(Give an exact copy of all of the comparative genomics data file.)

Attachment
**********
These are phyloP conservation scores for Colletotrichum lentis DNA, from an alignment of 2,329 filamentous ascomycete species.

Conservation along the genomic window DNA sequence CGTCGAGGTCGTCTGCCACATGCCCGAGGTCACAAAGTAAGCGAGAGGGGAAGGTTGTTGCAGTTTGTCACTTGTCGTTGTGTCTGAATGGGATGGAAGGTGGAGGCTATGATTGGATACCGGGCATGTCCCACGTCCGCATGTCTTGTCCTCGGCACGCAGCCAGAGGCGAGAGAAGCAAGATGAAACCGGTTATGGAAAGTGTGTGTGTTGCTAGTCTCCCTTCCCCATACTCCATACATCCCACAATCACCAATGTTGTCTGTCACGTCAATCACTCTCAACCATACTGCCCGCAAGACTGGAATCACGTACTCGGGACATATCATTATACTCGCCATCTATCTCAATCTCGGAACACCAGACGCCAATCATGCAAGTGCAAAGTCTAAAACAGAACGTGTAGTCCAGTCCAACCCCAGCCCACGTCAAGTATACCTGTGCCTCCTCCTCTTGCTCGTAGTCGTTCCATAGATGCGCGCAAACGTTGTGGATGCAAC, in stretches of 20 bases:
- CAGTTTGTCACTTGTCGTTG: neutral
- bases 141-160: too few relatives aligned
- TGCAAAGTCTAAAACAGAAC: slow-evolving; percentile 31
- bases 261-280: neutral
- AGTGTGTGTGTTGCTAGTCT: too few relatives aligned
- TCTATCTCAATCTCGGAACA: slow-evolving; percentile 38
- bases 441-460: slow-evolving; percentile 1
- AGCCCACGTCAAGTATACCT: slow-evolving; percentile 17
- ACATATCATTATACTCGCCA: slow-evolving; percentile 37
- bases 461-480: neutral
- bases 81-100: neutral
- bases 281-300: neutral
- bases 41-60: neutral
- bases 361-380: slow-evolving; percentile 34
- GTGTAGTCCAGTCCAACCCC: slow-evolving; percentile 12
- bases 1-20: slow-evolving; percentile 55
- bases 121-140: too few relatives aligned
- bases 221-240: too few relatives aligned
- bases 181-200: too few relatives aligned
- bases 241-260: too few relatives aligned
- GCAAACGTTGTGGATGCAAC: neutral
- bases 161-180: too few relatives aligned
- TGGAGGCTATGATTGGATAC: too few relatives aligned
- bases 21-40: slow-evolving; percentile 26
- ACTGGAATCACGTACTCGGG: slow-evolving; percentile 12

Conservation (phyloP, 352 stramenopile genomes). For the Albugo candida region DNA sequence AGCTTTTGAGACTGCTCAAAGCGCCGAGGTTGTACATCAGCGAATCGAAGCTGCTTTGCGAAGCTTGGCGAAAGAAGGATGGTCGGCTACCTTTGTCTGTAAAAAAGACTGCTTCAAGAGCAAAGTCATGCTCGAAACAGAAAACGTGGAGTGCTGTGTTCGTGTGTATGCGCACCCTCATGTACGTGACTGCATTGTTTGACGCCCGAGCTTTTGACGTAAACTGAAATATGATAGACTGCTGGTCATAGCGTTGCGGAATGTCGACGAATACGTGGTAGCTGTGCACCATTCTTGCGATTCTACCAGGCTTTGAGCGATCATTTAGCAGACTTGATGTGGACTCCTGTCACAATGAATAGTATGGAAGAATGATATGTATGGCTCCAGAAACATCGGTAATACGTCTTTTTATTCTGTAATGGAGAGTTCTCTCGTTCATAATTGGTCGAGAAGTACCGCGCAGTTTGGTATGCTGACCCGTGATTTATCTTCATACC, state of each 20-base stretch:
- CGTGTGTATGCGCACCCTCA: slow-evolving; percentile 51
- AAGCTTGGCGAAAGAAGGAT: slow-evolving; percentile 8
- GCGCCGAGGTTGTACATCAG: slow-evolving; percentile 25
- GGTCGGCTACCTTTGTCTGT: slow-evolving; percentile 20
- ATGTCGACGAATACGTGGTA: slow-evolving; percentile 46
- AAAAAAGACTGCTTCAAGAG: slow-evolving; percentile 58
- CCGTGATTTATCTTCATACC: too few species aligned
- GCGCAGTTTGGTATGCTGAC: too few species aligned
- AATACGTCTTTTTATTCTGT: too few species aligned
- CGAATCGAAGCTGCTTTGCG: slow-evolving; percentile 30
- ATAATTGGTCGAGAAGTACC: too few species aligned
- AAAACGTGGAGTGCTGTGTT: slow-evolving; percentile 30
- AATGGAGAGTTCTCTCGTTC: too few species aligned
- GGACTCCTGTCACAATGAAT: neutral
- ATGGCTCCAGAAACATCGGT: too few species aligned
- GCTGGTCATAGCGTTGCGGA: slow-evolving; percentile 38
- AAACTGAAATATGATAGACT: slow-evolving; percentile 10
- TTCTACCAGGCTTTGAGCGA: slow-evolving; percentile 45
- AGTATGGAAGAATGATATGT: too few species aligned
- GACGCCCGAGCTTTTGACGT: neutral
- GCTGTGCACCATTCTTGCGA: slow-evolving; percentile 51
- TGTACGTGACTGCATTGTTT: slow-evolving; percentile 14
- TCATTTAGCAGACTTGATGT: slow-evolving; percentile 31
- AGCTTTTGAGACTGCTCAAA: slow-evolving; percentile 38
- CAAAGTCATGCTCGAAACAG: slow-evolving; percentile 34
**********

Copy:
These are phyloP conservation scores for Colletotrichum lentis DNA, from an alignment of 2,329 filamentous ascomycete species.

Conservation along the genomic window DNA sequence CGTCGAGGTCGTCTGCCACATGCCCGAGGTCACAAAGTAAGCGAGAGGGGAAGGTTGTTGCAGTTTGTCACTTGTCGTTGTGTCTGAATGGGATGGAAGGTGGAGGCTATGATTGGATACCGGGCATGTCCCACGTCCGCATGTCTTGTCCTCGGCACGCAGCCAGAGGCGAGAGAAGCAAGATGAAACCGGTTATGGAAAGTGTGTGTGTTGCTAGTCTCCCTTCCCCATACTCCATACATCCCACAATCACCAATGTTGTCTGTCACGTCAATCACTCTCAACCATACTGCCCGCAAGACTGGAATCACGTACTCGGGACATATCATTATACTCGCCATCTATCTCAATCTCGGAACACCAGACGCCAATCATGCAAGTGCAAAGTCTAAAACAGAACGTGTAGTCCAGTCCAACCCCAGCCCACGTCAAGTATACCTGTGCCTCCTCCTCTTGCTCGTAGTCGTTCCATAGATGCGCGCAAACGTTGTGGATGCAAC, in stretches of 20 bases:
- CAGTTTGTCACTTGTCGTTG: neutral
- bases 141-160: too few relatives aligned
- TGCAAAGTCTAAAACAGAAC: slow-evolving; percentile 31
- bases 261-280: neutral
- AGTGTGTGTGTTGCTAGTCT: too few relatives aligned
- TCTATCTCAATCTCGGAACA: slow-evolving; percentile 38
- bases 441-460: slow-evolving; percentile 1
- AGCCCACGTCAAGTATACCT: slow-evolving; percentile 17
- ACATATCATTATACTCGCCA: slow-evolving; percentile 37
- bases 461-480: neutral
- bases 81-100: neutral
- bases 281-300: neutral
- bases 41-60: neutral
- bases 361-380: slow-evolving; percentile 34
- GTGTAGTCCAGTCCAACCCC: slow-evolving; percentile 12
- bases 1-20: slow-evolving; percentile 55
- bases 121-140: too few relatives aligned
- bases 221-240: too few relatives aligned
- bases 181-200: too few relatives aligned
- bases 241-260: too few relatives aligned
- GCAAACGTTGTGGATGCAAC: neutral
- bases 161-180: too few relatives aligned
- TGGAGGCTATGATTGGATAC: too few relatives aligned
- bases 21-40: slow-evolving; percentile 26
- ACTGGAATCACGTACTCGGG: slow-evolving; percentile 12

Conservation (phyloP, 352 stramenopile genomes). For the Albugo candida region DNA sequence AGCTTTTGAGACTGCTCAAAGCGCCGAGGTTGTACATCAGCGAATCGAAGCTGCTTTGCGAAGCTTGGCGAAAGAAGGATGGTCGGCTACCTTTGTCTGTAAAAAAGACTGCTTCAAGAGCAAAGTCATGCTCGAAACAGAAAACGTGGAGTGCTGTGTTCGTGTGTATGCGCACCCTCATGTACGTGACTGCATTGTTTGACGCCCGAGCTTTTGACGTAAACTGAAATATGATAGACTGCTGGTCATAGCGTTGCGGAATGTCGACGAATACGTGGTAGCTGTGCACCATTCTTGCGATTCTACCAGGCTTTGAGCGATCATTTAGCAGACTTGATGTGGACTCCTGTCACAATGAATAGTATGGAAGAATGATATGTATGGCTCCAGAAACATCGGTAATACGTCTTTTTATTCTGTAATGGAGAGTTCTCTCGTTCATAATTGGTCGAGAAGTACCGCGCAGTTTGGTATGCTGACCCGTGATTTATCTTCATACC, state of each 20-base stretch:
- CGTGTGTATGCGCACCCTCA: slow-evolving; percentile 51
- AAGCTTGGCGAAAGAAGGAT: slow-evolving; percentile 8
- GCGCCGAGGTTGTACATCAG: slow-evolving; percentile 25
- GGTCGGCTACCTTTGTCTGT: slow-evolving; percentile 20
- ATGTCGACGAATACGTGGTA: slow-evolving; percentile 46
- AAAAAAGACTGCTTCAAGAG: slow-evolving; percentile 58
- CCGTGATTTATCTTCATACC: too few species aligned
- GCGCAGTTTGGTATGCTGAC: too few species aligned
- AATACGTCTTTTTATTCTGT: too few species aligned
- CGAATCGAAGCTGCTTTGCG: slow-evolving; percentile 30
- ATAATTGGTCGAGAAGTACC: too few species aligned
- AAAACGTGGAGTGCTGTGTT: slow-evolving; percentile 30
- AATGGAGAGTTCTCTCGTTC: too few species aligned
- GGACTCCTGTCACAATGAAT: neutral
- ATGGCTCCAGAAACATCGGT: too few species aligned
- GCTGGTCATAGCGTTGCGGA: slow-evolving; percentile 38
- AAACTGAAATATGATAGACT: slow-evolving; percentile 10
- TTCTACCAGGCTTTGAGCGA: slow-evolving; percentile 45
- AGTATGGAAGAATGATATGT: too few species aligned
- GACGCCCGAGCTTTTGACGT: neutral
- GCTGTGCACCATTCTTGCGA: slow-evolving; percentile 51
- TGTACGTGACTGCATTGTTT: slow-evolving; percentile 14
- TCATTTAGCAGACTTGATGT: slow-evolving; percentile 31
- AGCTTTTGAGACTGCTCAAA: slow-evolving; percentile 38
- CAAAGTCATGCTCGAAACAG: slow-evolving; percentile 34